- Nov 15, 2001
- Real Name
- Neil Middlemiss
Actor William H. Macy makes his feature film debut with Rudderless, a tale of tragedy that is ultimately a hopeful story, elevated by strong performances, a powerful surprise, dramatic influence, and a memorable music presence. The story surrounds broken and damaged souls trying desperately to heal, not knowing how, and making mistakes on the way, and though heavy at times, it draws the audience into the lives of the characters and is able to find the right mix of playfulness and humor to naturally poke through the weight of the drama from time to time.
Distributed By: N/A
Video Resolution and Encode: 480P/MPEG-2
Aspect Ratio: 1.85:1
Audio: English 5.1 DD
Subtitles: English, English SDH, Spanish, French
Run Time: 105 Min.
Package Includes: DVDStandard DVD case
Release Date: 01/20/2015
The Production Rating: 4/5
“If you want to act like Josh never existed, great, but make no mistake, you ARE hiding.”When his son is lost in a tragic school shooting, Sam, a successful advertising executive, spirals into a cycle of booze and self-destruction. Finding himself alone, living on a boat, still under the spell of the bottle and working as a house painter, he discovers his late son’s recordings of songs, and begins to claw his way back from the edge. Eventually finding courage, he performs one of the songs at a local bar’s open mic night where a young musician in the audience is captivated by the power of the song. Soon they have formed a small band and become unlikely local music sensations.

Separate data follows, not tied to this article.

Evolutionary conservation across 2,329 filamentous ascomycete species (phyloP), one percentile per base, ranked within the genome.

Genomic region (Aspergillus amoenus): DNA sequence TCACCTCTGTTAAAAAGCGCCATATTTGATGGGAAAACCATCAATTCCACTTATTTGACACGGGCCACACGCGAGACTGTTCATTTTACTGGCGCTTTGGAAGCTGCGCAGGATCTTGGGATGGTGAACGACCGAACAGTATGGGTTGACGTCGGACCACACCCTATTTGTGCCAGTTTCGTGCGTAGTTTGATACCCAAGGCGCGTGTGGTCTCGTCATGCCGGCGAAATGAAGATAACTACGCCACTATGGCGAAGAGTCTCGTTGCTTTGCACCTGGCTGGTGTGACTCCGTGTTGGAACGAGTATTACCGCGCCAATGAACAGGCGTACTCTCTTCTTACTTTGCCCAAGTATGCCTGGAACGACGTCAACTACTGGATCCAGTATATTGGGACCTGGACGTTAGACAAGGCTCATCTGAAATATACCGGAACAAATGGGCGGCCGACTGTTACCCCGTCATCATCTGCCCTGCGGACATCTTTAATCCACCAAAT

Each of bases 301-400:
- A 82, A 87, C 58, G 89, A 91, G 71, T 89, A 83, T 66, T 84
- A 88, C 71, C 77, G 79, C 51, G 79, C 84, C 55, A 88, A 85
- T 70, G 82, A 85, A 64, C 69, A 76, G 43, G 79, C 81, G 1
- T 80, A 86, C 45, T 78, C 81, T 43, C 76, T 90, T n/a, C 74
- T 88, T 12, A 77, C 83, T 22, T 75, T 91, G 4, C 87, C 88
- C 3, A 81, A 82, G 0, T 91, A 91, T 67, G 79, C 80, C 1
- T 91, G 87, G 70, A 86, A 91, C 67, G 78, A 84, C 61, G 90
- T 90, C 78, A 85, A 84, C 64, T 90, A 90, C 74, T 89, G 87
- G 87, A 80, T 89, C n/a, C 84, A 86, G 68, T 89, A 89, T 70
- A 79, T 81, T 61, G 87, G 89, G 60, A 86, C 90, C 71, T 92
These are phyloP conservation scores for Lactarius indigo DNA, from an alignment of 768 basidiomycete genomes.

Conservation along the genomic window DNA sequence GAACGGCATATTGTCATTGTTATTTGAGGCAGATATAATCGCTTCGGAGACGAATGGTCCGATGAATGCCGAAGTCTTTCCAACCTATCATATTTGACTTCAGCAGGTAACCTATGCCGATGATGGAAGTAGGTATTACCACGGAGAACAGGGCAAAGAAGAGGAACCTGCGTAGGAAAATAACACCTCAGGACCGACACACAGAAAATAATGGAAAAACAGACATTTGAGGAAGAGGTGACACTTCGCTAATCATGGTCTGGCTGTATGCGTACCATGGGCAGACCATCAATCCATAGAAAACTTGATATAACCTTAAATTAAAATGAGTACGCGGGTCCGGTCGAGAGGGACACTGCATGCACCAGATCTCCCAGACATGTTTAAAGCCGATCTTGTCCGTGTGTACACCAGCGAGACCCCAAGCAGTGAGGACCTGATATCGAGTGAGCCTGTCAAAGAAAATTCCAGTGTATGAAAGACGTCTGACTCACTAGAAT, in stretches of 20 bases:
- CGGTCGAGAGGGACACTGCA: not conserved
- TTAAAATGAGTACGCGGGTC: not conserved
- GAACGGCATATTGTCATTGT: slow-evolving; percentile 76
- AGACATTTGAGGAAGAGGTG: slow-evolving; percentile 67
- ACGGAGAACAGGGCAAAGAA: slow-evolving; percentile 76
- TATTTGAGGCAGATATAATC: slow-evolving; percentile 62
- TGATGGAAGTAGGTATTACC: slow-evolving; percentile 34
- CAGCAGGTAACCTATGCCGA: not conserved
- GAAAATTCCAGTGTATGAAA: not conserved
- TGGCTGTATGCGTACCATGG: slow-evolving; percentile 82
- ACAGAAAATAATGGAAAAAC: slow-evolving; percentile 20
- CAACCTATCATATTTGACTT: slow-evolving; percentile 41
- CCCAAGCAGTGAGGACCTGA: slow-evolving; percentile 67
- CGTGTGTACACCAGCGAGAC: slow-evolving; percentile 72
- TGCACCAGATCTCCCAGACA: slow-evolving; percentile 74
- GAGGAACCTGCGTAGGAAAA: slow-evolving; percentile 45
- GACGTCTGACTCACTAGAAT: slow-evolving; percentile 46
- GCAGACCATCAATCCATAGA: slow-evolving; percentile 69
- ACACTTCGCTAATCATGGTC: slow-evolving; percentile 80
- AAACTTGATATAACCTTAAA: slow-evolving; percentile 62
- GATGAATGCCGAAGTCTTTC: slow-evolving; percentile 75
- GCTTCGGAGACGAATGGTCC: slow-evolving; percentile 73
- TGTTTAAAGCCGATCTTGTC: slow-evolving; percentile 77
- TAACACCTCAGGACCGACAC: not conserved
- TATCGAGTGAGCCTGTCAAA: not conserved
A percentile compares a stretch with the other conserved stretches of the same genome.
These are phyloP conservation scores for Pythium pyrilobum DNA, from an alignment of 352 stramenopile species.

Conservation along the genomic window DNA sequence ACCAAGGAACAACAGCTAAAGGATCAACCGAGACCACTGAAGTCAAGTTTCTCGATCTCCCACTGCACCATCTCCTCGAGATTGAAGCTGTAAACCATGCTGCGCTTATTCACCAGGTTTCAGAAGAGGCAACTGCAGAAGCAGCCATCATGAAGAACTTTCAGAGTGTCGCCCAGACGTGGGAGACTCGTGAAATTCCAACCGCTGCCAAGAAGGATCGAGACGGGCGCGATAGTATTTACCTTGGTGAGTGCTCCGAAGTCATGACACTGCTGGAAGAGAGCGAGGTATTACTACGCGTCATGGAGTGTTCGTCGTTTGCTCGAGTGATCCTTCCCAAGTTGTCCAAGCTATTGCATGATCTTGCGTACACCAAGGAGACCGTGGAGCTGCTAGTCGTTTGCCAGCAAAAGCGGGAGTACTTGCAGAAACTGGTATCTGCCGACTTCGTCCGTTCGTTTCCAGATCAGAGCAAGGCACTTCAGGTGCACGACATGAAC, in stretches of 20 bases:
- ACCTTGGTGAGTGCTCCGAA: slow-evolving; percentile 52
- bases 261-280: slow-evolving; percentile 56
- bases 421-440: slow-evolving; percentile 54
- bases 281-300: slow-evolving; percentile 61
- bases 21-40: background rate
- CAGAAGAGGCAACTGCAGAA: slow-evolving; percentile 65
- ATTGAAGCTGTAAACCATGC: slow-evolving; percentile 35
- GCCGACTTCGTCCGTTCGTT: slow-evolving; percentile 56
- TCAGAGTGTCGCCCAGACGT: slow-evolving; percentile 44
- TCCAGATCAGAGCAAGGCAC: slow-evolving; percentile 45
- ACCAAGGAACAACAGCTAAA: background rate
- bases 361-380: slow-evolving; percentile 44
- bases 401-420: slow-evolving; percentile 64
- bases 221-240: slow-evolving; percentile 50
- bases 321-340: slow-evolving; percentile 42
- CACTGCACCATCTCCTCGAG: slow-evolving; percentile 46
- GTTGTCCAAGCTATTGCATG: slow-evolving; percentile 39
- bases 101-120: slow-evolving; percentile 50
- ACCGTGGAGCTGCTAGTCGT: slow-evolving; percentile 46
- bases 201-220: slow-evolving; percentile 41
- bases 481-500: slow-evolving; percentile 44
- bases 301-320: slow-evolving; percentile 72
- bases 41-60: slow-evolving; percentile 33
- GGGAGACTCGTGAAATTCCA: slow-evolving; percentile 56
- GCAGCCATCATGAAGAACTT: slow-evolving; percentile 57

"That song was awesome. There have to be others. Someone ought to play them...we could play them..."
- Quentin, played by Anton Yelchin, to Billy Crudup’s Sam.
Rudderless, the effective, rich directorial debut of actor William H. Macy, begins with the heavy, all-too familiar tragedy of a school shooting, and becomes at first an examination of unrelenting grief. The aftermath of the tragedy is shown as a period of discomfort and pain, where the story establishes the shaky ground upon which Sam, superbly played by Billy Crudup, finds himself grappling with his shock and sorrow. Macy allows this portion of the story to breath, getting the small details right; awkward pauses around the grieving at a wake, wordless responses to questions people don’t know how to answer. Macy’s awareness of how people act and react dramatically grounds these moments and add even greater meaning to the events later in the film. The story then jumps ahead two years, where Sam is at an emotional low-point before he discovers his late son’s music recordings, and allows himself the possibility of clawing free from his period of self-destruction.
Billy Crudup’s Sam is the emotional center upon which the accretion of a dream, or rather the emergence of a rebuilt life following its total shattering, emerges. His journey is the core of Macy’s emotionally powerful redemptive drama. And Crudup’s performance is sublime. Earnest, honest, ably conveying a great deal through staid stairs and heavy silences, Crudup delivers a performance of incredible depth, often through saying precious little. Crudup plays off the energy and nervousness of Anton Yelchin’s Quentin very well, even as their unlikely pairing begins with the young Quentin trying desperately to make something of the opportunity.